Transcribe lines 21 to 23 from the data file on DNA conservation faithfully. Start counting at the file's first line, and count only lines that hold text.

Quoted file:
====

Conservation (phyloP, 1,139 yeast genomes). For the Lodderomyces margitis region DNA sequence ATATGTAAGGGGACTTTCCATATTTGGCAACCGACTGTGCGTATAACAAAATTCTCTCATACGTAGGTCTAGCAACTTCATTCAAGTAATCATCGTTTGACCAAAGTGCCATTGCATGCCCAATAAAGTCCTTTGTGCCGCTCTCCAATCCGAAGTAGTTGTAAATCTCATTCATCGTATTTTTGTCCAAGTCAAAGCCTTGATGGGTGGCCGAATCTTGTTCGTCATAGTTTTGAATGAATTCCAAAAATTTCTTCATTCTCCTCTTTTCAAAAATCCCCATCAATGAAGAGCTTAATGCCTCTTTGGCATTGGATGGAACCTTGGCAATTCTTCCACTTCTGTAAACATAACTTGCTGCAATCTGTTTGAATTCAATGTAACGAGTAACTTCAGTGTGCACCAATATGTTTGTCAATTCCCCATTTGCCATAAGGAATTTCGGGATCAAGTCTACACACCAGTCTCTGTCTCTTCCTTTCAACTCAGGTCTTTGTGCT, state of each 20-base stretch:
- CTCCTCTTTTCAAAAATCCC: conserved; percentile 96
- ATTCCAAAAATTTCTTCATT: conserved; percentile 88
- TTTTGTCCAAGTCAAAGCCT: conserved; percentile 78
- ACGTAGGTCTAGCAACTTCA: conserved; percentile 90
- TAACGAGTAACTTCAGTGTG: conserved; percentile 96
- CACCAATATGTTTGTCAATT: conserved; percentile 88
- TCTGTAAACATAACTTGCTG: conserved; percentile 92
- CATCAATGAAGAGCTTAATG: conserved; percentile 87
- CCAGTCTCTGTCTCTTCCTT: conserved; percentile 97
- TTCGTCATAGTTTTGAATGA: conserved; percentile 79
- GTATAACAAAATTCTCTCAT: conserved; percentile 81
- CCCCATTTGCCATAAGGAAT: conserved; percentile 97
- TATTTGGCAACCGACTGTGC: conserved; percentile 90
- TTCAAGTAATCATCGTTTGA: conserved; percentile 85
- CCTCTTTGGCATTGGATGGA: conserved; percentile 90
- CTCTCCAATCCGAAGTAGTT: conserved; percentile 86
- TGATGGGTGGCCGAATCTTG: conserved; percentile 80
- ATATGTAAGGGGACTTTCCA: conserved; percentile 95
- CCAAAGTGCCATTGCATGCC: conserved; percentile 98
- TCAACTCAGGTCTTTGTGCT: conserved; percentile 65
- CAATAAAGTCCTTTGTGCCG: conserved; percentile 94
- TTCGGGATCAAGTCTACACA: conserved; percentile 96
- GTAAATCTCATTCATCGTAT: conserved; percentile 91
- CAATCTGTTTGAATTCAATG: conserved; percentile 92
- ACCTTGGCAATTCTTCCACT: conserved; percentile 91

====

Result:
- TCAACTCAGGTCTTTGTGCT: conserved; percentile 65
- CAATAAAGTCCTTTGTGCCG: conserved; percentile 94
- TTCGGGATCAAGTCTACACA: conserved; percentile 96